Current Research
Quantum Chaos in Presence of Perturbation
[Descriptions to be added]
 [Manuscript in preparation]
Quantum Observable Learning for Fermionic System
[Descriptions to be added]
Approximate Quantum Error Correction Code
[Descriptions to be added]
Journal Club Presentations

Term Papers

Past Research
Holographic Duality with Random Tensor Network
[Descriptions to be added]
 KITP Symposium Presentation Video
 Presentation Slides
 Senior Thesis
Magnetic Field Insensitive RadioFrequency Dressed Qubits
[Descriptions to be added]
Temperatures of the Galilean Satellites
[Descriptions to be added]
Orbit Determination for NearEarth Asteroid
NearEarth Asteroids (NEA) impose a great threat to Earth due to their destructive impact upon collision, so it is crucial that we study and understand their orbits to appropriately analyze their probability of collision in any foreseeable future. In this research, together with Elisa Zhao and Hernan Valles, under supervision of Dr. Cassandra Fallscheer and Dr. Michael Dubson, we used direct imaging to obtain a series of data across a month, and numerically implemented Gauss's method to compute a preliminary orbit of the asteroid, and then use the least squares methods to obtain corrections and solve iteratively. Our results showed slight updates compared to previous calculation. The results were sent to the Minor Planet Center and were accepted.
Besides the Gauss's method, which utilizes topocentric coordinates, there is also the Laplace's method, which utilizes the geocentric coordinate. Both are good in calculating the preliminary orbit. One good review for such method can be found in this note.
NearEarth Asteroids (NEA) impose a great threat to Earth due to their destructive impact upon collision, so it is crucial that we study and understand their orbits to appropriately analyze their probability of collision in any foreseeable future. In this research, together with Elisa Zhao and Hernan Valles, under supervision of Dr. Cassandra Fallscheer and Dr. Michael Dubson, we used direct imaging to obtain a series of data across a month, and numerically implemented Gauss's method to compute a preliminary orbit of the asteroid, and then use the least squares methods to obtain corrections and solve iteratively. Our results showed slight updates compared to previous calculation. The results were sent to the Minor Planet Center and were accepted.
Besides the Gauss's method, which utilizes topocentric coordinates, there is also the Laplace's method, which utilizes the geocentric coordinate. Both are good in calculating the preliminary orbit. One good review for such method can be found in this note.
Trajectory Optimization for LaserPropelled Spacecraft
In the DESTAR lab, we propose to use phased laser array in LowEarth Orbit(LEO) to apply on the spacecraft for higher speed during the interstellar travel. In our simulation, The idea is to first have both the spacecraft and the laser in the LEO and we turn the laser on and off towards the spacecraft. Sometimes when laser and spacecraft are opposing each other, the laser must be turned off to avoid backfiring. In the end, we realized that energy transfer from the laser to spacecraft is the most efficient when spacecraft and laser reconvene (i.e. meet at the perigee of the spacecraft orbit) as many time as possible before the spacecraft escapes the Earth. So at every close encounter, we integrate forward to maximize the number of future reconvene in response to the amount of time that we left our laser on.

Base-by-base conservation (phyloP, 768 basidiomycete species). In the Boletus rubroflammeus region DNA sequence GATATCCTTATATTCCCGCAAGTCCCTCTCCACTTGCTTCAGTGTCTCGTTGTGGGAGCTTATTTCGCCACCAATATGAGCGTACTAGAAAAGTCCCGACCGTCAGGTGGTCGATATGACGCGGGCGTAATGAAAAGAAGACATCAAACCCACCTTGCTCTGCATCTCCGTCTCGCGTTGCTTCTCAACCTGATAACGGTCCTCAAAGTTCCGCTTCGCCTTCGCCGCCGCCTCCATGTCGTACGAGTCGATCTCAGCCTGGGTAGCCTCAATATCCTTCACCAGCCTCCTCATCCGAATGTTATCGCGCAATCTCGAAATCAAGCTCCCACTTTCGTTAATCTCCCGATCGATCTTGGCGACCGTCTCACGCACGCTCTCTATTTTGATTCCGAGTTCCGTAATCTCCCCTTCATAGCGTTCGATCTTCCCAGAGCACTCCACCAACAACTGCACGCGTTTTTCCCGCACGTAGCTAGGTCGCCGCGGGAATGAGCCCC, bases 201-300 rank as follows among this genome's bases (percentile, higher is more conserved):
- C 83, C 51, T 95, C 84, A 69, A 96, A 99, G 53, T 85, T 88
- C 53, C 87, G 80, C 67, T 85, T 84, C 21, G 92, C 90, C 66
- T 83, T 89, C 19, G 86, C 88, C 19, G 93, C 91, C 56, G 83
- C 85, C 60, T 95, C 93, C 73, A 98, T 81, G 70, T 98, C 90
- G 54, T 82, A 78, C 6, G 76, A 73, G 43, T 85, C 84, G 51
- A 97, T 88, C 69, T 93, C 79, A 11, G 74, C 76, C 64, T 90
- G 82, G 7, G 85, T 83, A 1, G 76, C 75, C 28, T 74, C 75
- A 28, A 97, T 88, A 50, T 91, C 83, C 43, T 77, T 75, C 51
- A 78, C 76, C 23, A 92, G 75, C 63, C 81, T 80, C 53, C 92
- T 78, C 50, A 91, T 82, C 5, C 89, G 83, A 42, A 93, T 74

Originally, when we choose to put the initial position of the spacecraft at different point in the LEO, and count the total amount of time for the spacecraft to reach a certain distance from Earth, we would obtain a random behavior. As the initial position, or other parameters such as laser power, differ only slightly, the total time during transit can shoot up and down without clear pattern. After we optimize the algorithm, allowing maximum efficiency in energy transfer, we also manage to stabilize the this random behavior and the time in transit in general follows a downward trend as the laser power goes up. And overall, we reduced the time in transit for the craft to reach a target in space.
Originally, when we choose to put the initial position of the spacecraft at different point in the LEO, and count the total amount of time for the spacecraft to reach a certain distance from Earth, we would obtain a random behavior. As the initial position, or other parameters such as laser power, differ only slightly, the total time during transit can shoot up and down without clear pattern. After we optimize the algorithm, allowing maximum efficiency in energy transfer, we also manage to stabilize the this random behavior and the time in transit in general follows a downward trend as the laser power goes up. And overall, we reduced the time in transit for the craft to reach a target in space.